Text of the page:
Nearly everyone at Powderhook and nearly everyone with whom we work owns a gun. We’re 2nd Amendment supporters and concerned citizens who value life, safety, justice, and freedom. And, we are sad, just like you, about the shootings in Las Vegas, Chicago, Lawrence and throughout the country.
Because our work involves encouraging people to safely own and use guns, lots of people from media to Facebook acquaintances, family, and lifelong friends have asked me for my “take” this week.
Their questions are most often about guns. My question is, ‘Why does this keep happening?’
We have gun laws in this country we struggle to enforce. When we uphold them, we give people overcrowding-shortened sentences at prisons designed to fail. What if, for the sake of having a different kind of conversation, we stop talking about guns long enough to investigate whether there are other, more addressable-by-you-and-me factors at play? What if there is something each of us can and should be doing to slow the growing trend of mass shootings in this country?
The mass shooters I’ve researched have all struck me as isolated, eternally lonely people. And they’re always men – usually white men – which means we gotta discuss why white men are so much more likely than others to commit these crimes.
During a sermon at my church a few Sundays back, I remember distinctly my pastor citing a survey on friendship. When asked by the surveyor how many true friends the respondent has, sadly, the most common answer for an American male was zero. In the study, the term friendship was defined as a trusted person with whom you can openly, reciprocally share feelings. So, late last night, triggered by an article on Medium, I began Googling, and here’s what I found. “Of all people in America, adult, white, heterosexual men have the fewest friends.”
I have close, trusted friends. So I began to ask myself, ‘when do we actually get time to take things beyond the superficial text chain or the two-minute catch-up phone call a couple times a week?’ The answer? Hunting trips. Sure, I’d love to say that hunting trips are the answer, but that’d be self-serving and short-sighted. It’s what happens during those hunting trips that holds an insight. While hunting, we’re away from our daily pressures, we’re in nature, and we’re together for long periods of time. Periods of time that allow for real conversation and connection. In a way, we’re playing. People do all kinds of things with their play-time, but that same Google session turned-up something interesting. Humans, especially adult American males, don’t play together as much or for as long as they used to. Would you be surprised to find someone makes their living studying play?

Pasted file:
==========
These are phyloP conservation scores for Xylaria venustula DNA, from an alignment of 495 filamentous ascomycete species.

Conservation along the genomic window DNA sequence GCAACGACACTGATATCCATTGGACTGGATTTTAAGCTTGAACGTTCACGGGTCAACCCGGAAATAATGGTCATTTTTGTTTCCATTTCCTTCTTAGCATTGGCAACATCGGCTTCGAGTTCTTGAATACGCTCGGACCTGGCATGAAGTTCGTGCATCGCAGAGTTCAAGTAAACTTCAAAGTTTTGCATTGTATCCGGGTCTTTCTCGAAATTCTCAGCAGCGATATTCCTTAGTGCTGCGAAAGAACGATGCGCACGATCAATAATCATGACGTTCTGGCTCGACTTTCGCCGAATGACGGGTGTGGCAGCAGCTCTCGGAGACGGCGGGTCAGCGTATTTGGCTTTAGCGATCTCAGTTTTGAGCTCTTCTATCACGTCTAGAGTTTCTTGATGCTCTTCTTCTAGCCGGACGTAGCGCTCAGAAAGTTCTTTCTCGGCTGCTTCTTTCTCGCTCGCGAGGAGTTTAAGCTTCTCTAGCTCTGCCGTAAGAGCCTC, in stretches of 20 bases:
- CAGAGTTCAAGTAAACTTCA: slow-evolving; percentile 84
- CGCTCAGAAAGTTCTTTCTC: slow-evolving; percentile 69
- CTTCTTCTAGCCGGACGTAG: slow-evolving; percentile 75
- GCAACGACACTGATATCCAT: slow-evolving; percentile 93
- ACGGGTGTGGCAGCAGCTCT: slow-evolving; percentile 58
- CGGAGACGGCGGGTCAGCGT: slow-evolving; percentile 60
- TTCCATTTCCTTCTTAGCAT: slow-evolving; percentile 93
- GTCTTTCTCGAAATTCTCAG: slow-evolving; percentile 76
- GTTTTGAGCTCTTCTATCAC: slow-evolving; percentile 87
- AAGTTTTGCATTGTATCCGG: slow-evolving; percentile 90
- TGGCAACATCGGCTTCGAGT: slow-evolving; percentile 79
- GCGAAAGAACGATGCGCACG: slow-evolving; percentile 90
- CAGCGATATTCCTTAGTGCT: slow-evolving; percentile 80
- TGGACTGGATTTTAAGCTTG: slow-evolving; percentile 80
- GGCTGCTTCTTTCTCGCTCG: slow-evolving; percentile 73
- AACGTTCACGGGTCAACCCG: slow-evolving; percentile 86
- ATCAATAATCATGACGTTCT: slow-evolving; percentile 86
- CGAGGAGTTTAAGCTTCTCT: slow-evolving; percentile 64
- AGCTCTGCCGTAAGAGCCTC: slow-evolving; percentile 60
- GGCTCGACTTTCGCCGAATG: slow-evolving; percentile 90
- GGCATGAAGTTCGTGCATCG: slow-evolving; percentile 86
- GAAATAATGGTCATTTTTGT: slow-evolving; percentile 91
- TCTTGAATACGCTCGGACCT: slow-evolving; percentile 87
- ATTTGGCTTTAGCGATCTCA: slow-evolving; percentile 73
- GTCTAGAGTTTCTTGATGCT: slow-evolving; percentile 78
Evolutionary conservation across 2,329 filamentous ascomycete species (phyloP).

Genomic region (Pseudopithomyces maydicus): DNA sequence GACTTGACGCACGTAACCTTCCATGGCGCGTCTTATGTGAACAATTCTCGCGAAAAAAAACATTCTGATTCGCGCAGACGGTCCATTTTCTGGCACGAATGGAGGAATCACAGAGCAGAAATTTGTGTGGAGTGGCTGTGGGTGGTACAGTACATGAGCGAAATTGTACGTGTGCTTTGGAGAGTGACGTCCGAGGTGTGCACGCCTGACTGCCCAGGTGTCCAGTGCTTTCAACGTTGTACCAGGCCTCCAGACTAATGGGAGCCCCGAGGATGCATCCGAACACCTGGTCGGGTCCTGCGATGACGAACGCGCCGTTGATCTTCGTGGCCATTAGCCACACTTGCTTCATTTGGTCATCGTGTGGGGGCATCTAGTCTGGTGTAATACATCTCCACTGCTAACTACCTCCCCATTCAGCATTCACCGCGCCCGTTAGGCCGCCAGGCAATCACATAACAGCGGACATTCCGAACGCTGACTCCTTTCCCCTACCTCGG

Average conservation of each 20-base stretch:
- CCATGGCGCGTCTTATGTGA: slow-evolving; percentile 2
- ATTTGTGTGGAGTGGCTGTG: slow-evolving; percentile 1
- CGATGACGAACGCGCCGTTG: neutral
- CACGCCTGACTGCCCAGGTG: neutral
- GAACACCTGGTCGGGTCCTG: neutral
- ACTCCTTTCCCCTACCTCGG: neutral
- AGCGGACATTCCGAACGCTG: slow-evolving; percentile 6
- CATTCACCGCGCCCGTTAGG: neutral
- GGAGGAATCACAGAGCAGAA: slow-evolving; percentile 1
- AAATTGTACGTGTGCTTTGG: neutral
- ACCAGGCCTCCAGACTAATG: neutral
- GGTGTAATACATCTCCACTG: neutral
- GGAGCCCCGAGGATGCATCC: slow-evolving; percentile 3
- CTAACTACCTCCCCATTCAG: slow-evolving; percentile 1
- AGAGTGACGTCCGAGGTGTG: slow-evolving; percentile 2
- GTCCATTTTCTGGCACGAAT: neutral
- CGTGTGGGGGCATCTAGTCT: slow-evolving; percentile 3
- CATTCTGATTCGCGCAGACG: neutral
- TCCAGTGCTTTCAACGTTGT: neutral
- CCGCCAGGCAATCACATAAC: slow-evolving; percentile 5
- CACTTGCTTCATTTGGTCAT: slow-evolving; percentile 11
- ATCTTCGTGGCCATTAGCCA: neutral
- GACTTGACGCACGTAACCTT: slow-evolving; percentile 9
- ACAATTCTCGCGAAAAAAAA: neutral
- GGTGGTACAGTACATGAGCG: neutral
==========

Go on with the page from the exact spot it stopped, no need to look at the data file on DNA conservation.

According to Dr. Peter Gray, a person who makes his living doing just that, “Over the past half-century, in the United States and other developed nations, children’s free play with other children has declined sharply. Over the same period, anxiety, depression, suicide, feelings of helplessness, and narcissism have increased sharply in children, adolescents, and young adults… The decline in play has contributed to the rise in the psychopathology of young people.”
Would it be too much of a leap to say that lonely people don’t get a chance to build meaningful friendships in adulthood through play?
About 15 years ago I graduated from college and stuck around Lincoln, Nebraska, the place I still live today. I remember clearly what I now describe as an awkward transition phase. In the years following college, most of my friends moved away, and the lifestyles of the friends I had around town began to change from the relatively care-free college days to the family and career phase. Like it was yesterday, I remember the first few weekends where no one called to make or hear about my plans on a Friday night. I felt isolated, and I feared I had done something wrong, or worse if something about me made no one care to hang out (play) anymore. I felt shame.
In time, I made new friends, and old friends moved back, but I’ll never forget that isolated, lonely feeling. Could the long-term effects of this feeling be causing the form of “mental illness” we so often hear about following these shootings? Is it possible that white, American males who feel isolated and lonely — who have no one to talk to about their feelings — who live in a culture that values male machismo — who don’t get time away from their stress — feel deep, dead-inside shame? Could it be that long-term, dead-inside shame is at the heart of the problem?
If so, can we talk about what each of us can do about it?
Photo: Christopher Burns